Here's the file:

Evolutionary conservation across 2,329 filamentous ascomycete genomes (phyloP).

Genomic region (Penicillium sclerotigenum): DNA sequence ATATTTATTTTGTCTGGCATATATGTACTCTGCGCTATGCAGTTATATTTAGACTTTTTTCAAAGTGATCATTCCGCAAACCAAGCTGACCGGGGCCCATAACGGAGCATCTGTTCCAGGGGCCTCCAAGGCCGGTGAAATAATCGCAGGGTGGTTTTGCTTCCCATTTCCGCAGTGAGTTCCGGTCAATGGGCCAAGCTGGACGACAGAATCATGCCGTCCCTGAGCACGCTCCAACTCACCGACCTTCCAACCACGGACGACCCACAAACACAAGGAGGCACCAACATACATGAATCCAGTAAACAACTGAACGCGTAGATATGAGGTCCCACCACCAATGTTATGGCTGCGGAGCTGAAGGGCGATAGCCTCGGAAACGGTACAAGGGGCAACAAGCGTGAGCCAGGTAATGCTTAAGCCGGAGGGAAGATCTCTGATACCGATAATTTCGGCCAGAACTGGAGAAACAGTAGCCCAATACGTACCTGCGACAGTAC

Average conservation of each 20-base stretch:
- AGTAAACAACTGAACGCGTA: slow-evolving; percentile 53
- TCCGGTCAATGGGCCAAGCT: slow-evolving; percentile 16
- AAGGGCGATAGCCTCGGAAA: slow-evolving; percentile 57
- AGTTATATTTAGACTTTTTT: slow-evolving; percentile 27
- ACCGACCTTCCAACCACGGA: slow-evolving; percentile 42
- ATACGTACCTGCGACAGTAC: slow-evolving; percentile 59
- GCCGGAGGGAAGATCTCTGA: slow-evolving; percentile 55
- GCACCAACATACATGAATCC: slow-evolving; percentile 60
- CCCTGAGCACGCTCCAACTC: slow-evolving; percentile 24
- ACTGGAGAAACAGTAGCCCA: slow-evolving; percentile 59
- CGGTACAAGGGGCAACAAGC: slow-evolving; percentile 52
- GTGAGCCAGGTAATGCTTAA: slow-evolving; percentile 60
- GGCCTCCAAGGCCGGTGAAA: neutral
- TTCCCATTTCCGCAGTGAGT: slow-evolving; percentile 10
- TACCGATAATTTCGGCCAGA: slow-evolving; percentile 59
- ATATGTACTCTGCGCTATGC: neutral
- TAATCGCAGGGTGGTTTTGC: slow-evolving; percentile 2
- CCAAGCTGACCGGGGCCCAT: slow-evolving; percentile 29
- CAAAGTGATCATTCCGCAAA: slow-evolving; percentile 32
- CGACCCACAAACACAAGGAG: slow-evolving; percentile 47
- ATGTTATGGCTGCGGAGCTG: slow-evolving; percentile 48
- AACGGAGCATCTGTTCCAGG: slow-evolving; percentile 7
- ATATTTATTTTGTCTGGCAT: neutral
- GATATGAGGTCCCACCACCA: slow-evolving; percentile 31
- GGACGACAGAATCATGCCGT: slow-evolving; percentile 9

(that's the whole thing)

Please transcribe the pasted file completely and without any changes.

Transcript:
Evolutionary conservation across 2,329 filamentous ascomycete genomes (phyloP).

Genomic region (Penicillium sclerotigenum): DNA sequence ATATTTATTTTGTCTGGCATATATGTACTCTGCGCTATGCAGTTATATTTAGACTTTTTTCAAAGTGATCATTCCGCAAACCAAGCTGACCGGGGCCCATAACGGAGCATCTGTTCCAGGGGCCTCCAAGGCCGGTGAAATAATCGCAGGGTGGTTTTGCTTCCCATTTCCGCAGTGAGTTCCGGTCAATGGGCCAAGCTGGACGACAGAATCATGCCGTCCCTGAGCACGCTCCAACTCACCGACCTTCCAACCACGGACGACCCACAAACACAAGGAGGCACCAACATACATGAATCCAGTAAACAACTGAACGCGTAGATATGAGGTCCCACCACCAATGTTATGGCTGCGGAGCTGAAGGGCGATAGCCTCGGAAACGGTACAAGGGGCAACAAGCGTGAGCCAGGTAATGCTTAAGCCGGAGGGAAGATCTCTGATACCGATAATTTCGGCCAGAACTGGAGAAACAGTAGCCCAATACGTACCTGCGACAGTAC

Average conservation of each 20-base stretch:
- AGTAAACAACTGAACGCGTA: slow-evolving; percentile 53
- TCCGGTCAATGGGCCAAGCT: slow-evolving; percentile 16
- AAGGGCGATAGCCTCGGAAA: slow-evolving; percentile 57
- AGTTATATTTAGACTTTTTT: slow-evolving; percentile 27
- ACCGACCTTCCAACCACGGA: slow-evolving; percentile 42
- ATACGTACCTGCGACAGTAC: slow-evolving; percentile 59
- GCCGGAGGGAAGATCTCTGA: slow-evolving; percentile 55
- GCACCAACATACATGAATCC: slow-evolving; percentile 60
- CCCTGAGCACGCTCCAACTC: slow-evolving; percentile 24
- ACTGGAGAAACAGTAGCCCA: slow-evolving; percentile 59
- CGGTACAAGGGGCAACAAGC: slow-evolving; percentile 52
- GTGAGCCAGGTAATGCTTAA: slow-evolving; percentile 60
- GGCCTCCAAGGCCGGTGAAA: neutral
- TTCCCATTTCCGCAGTGAGT: slow-evolving; percentile 10
- TACCGATAATTTCGGCCAGA: slow-evolving; percentile 59
- ATATGTACTCTGCGCTATGC: neutral
- TAATCGCAGGGTGGTTTTGC: slow-evolving; percentile 2
- CCAAGCTGACCGGGGCCCAT: slow-evolving; percentile 29
- CAAAGTGATCATTCCGCAAA: slow-evolving; percentile 32
- CGACCCACAAACACAAGGAG: slow-evolving; percentile 47
- ATGTTATGGCTGCGGAGCTG: slow-evolving; percentile 48
- AACGGAGCATCTGTTCCAGG: slow-evolving; percentile 7
- ATATTTATTTTGTCTGGCAT: neutral
- GATATGAGGTCCCACCACCA: slow-evolving; percentile 31
- GGACGACAGAATCATGCCGT: slow-evolving; percentile 9